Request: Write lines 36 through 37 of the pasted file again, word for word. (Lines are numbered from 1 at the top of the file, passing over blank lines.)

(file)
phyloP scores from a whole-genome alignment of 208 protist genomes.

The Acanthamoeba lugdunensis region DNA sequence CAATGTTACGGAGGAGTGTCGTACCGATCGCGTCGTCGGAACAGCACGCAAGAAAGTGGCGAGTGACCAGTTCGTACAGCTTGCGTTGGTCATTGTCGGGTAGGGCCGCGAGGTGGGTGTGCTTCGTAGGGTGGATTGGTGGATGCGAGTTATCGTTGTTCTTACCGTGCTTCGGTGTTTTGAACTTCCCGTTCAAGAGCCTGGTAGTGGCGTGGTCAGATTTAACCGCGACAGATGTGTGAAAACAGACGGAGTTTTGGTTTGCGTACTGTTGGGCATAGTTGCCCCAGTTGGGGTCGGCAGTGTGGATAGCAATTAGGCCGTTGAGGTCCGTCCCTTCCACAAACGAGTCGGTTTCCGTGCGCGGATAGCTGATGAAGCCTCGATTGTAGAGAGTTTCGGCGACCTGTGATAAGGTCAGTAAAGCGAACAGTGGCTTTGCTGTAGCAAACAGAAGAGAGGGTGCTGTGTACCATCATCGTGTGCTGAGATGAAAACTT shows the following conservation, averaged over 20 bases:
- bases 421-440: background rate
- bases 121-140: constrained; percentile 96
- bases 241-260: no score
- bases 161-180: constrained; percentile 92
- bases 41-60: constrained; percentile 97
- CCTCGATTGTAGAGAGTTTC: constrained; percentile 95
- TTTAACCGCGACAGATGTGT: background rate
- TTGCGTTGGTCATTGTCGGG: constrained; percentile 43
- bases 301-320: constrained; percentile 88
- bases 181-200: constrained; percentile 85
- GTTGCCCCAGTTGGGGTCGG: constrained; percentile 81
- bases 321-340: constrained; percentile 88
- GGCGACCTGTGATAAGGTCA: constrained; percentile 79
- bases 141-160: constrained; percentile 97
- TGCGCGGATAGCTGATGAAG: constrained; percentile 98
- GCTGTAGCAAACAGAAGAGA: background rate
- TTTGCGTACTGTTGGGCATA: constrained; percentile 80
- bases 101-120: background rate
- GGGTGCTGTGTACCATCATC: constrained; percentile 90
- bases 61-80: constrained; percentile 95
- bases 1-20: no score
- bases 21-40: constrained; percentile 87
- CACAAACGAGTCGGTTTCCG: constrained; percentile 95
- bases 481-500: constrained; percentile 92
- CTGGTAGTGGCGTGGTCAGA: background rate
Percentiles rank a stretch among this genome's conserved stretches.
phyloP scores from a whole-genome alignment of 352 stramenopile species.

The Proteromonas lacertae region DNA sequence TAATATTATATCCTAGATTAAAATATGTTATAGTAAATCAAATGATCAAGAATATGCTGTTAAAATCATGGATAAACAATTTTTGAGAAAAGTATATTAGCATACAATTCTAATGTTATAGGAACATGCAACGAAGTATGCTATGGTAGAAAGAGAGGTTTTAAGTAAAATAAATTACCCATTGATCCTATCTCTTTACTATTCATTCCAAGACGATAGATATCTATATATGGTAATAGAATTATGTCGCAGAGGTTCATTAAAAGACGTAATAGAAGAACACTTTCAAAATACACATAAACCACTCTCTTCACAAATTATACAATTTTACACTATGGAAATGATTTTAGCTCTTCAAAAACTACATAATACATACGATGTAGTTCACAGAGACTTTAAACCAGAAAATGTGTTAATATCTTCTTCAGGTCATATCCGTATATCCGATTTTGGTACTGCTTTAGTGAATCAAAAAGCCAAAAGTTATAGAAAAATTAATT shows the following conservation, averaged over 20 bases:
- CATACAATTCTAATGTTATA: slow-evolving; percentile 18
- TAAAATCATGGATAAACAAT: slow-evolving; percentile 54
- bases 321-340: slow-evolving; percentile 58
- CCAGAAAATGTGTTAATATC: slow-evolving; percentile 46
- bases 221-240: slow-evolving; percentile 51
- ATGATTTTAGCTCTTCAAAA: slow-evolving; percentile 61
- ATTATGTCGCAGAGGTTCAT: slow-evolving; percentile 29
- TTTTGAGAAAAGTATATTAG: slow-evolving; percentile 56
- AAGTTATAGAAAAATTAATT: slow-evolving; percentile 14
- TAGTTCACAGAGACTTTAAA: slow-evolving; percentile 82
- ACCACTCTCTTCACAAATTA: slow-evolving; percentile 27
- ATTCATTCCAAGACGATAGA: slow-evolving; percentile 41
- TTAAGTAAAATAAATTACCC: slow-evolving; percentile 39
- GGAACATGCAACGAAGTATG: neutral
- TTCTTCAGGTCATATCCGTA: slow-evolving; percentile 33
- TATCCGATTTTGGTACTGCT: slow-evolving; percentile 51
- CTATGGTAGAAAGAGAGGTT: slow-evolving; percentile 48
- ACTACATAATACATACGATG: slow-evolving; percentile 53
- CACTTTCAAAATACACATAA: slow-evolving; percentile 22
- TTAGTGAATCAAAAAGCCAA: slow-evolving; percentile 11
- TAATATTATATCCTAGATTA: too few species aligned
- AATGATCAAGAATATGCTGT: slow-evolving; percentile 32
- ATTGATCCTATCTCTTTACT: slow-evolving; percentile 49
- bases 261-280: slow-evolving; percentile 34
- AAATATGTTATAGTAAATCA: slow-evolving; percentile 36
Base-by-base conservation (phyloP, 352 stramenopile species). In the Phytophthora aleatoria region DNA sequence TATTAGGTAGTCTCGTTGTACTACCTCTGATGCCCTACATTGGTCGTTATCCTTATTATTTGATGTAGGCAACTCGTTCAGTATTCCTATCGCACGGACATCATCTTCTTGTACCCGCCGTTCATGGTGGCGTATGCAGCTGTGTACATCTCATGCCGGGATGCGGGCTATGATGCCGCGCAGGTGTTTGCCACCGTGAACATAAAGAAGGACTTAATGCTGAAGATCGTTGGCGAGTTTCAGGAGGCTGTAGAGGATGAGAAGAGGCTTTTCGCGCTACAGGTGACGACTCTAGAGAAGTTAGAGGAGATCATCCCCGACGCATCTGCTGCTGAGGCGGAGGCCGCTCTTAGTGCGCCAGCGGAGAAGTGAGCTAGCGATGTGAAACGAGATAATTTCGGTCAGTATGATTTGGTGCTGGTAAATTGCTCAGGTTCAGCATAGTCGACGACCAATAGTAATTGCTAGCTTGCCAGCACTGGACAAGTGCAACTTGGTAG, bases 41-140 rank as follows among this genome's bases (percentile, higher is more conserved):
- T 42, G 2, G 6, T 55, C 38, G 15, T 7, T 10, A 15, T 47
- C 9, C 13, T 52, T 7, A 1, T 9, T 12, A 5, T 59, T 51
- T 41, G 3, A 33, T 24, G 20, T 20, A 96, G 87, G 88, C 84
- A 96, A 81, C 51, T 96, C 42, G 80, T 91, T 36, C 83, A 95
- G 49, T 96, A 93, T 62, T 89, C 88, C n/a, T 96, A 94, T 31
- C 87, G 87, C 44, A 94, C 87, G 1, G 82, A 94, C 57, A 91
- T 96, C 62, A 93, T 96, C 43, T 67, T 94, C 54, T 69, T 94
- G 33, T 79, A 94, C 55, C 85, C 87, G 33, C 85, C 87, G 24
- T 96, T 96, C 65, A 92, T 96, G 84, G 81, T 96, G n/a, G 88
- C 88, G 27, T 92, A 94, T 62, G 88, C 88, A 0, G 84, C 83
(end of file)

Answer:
- ATGATTTTAGCTCTTCAAAA: slow-evolving; percentile 61
- ATTATGTCGCAGAGGTTCAT: slow-evolving; percentile 29